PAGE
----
1.teacher at a kindergarten

  2.Good Morning to All

  3.Happy Birthday to You

  4.Happy Birthday to You Good Morning to All
Possible Retelling for the Teacher’s Reference
The story of “Happy Birthday to You” was a nice, sweet on eat the very beginning, but later turned into a bitter one. There were two sisters: one was Mildred Hill, and the other Patty Hill. The former had great musical talents, while the latter had knowledge of kindergarten education. Bu combining their abilities, the two produced a song called “Good Morning to All”. It was a success, and later published in a collection of songs for kindergartens.
Thirty-one years later a man named Coleman published the song without the sisters’ permission. To make things worse, he added a second part, which is the present “Happy Birthday to You”. This new song soon became popular and eventually it replaced the sisters’ first part altogether. Then, in 1916, Patty took legal action against Coleman. In court she managed to prove that she and her sister really owned the song.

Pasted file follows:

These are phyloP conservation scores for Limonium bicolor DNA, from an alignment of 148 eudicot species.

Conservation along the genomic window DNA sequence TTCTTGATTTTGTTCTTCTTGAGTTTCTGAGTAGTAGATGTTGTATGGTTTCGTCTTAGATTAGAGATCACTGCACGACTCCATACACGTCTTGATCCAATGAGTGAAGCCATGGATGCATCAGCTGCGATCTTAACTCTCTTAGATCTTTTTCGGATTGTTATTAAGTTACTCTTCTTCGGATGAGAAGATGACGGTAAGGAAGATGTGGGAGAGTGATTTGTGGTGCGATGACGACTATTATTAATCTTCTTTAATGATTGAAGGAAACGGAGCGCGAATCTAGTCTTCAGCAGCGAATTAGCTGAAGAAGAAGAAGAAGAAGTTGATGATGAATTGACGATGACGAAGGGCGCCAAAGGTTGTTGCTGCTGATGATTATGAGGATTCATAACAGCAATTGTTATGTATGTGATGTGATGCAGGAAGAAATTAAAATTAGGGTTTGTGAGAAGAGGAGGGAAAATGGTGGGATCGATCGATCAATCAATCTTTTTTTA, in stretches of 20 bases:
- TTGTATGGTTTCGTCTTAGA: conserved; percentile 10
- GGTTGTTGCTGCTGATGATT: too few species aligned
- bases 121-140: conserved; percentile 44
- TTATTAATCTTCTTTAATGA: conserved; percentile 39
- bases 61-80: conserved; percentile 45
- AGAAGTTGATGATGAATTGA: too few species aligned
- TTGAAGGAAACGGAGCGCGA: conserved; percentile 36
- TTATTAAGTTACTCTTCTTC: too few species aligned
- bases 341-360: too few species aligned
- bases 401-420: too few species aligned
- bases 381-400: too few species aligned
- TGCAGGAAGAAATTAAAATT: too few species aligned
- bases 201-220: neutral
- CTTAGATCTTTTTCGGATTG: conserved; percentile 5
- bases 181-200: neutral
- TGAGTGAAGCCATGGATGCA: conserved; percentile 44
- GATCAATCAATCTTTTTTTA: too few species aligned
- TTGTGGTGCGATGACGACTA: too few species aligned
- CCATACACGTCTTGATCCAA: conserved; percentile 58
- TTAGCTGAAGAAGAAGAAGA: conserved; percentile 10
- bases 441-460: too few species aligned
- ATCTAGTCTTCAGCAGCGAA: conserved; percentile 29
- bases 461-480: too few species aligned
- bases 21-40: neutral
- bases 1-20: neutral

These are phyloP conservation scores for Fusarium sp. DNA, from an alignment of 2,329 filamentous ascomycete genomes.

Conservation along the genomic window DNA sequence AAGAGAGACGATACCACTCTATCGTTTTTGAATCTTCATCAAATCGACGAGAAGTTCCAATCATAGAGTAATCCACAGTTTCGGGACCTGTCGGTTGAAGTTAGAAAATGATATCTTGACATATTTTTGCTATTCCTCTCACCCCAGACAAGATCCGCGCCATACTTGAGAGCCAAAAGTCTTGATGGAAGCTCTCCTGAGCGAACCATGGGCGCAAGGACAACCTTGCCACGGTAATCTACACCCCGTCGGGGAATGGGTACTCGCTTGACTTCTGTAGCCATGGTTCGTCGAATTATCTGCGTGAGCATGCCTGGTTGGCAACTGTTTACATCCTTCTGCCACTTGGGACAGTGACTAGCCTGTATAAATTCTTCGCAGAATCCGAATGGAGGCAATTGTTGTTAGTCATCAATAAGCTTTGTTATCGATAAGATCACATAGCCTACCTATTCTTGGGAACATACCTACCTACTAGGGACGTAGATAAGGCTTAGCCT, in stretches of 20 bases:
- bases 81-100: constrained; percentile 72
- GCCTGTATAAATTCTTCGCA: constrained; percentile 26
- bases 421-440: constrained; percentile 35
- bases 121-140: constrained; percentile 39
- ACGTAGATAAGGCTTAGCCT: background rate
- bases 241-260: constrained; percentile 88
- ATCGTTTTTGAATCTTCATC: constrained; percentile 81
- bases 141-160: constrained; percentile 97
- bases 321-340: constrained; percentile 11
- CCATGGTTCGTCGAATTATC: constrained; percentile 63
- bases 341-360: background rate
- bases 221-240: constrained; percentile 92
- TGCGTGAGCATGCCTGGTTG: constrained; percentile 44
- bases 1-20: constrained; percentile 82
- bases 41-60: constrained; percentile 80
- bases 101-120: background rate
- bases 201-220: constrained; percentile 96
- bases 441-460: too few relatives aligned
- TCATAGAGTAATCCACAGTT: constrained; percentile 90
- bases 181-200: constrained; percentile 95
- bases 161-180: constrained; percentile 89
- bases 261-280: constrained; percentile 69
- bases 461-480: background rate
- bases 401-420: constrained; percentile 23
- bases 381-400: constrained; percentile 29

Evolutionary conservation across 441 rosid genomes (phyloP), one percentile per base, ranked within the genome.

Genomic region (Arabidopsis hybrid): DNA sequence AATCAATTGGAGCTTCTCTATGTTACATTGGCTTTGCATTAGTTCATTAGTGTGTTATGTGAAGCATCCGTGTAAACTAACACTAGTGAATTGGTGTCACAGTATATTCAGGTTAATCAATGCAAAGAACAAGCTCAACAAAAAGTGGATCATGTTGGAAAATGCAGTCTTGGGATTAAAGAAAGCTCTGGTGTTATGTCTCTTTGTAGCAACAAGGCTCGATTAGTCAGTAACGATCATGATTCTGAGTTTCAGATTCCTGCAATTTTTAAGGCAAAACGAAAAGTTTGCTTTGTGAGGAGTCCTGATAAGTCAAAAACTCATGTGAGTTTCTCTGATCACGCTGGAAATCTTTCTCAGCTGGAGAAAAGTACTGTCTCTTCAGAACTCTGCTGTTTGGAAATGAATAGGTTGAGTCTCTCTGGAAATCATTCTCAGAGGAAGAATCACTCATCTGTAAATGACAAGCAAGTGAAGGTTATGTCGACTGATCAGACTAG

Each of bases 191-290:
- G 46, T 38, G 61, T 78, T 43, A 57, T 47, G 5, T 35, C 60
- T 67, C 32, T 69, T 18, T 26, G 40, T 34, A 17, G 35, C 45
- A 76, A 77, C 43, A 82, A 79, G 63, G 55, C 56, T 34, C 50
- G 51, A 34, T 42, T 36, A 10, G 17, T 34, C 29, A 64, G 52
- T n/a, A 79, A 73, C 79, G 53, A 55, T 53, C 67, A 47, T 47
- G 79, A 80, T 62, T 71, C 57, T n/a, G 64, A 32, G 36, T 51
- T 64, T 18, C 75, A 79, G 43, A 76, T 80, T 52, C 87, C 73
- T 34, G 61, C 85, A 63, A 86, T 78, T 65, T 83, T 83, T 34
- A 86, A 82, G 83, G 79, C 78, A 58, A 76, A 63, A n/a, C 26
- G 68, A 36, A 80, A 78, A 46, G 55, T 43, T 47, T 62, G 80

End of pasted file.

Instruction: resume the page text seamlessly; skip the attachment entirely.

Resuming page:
VI. Further Listening and Speaking
Task 1: Karaoke
Dalin: It’s Mike’s birthday on Friday, so a bunch of us are going to go to the karaoke bar. Would you like to come with us?
Laura: Karaoke bar? You have a special place just for singing? In America, bars sometimes have a karaoke night where the customers can sing a song, but we haven’t special karaoke bars!
Dalin: Really? In China, karaoke is a very popular way for friends ro spend time together. We can select the music that ur group enjoys. We mostly sing pop songs.
Laura: Do you sing individually or in groups? Singing is not a very in thing, so I don’t sing very well.

  1. F
  2. F

Task 2: When was music first sent down a telephone line?
So you think downloading music from the Internet through a phone line is a really cool modern thing? Not so. In 1896, Thaddeus Cahill Filed a patent on the instrument for transmitting music electronically, and until 1914 he sent music signals down telephone lines with this instrument. And he wasn’t even the first. Elisha Gray transmitted music over a telephone line in 1876, which was the same year the telephone was invented. Gray invented the first electronic music instrument in 1874, calling it the “Musical Telegraph”. Alexander Graham Bell also designed an experimental “Electric Harp” for speech to be transmitted over a telephone line using technology similar to Gray’s. Bell was a speech teacher for the deaf. In 1879 he created an instrument to measure hearing loss. That is why the degrees of loudness came to be measured in bels or decibels.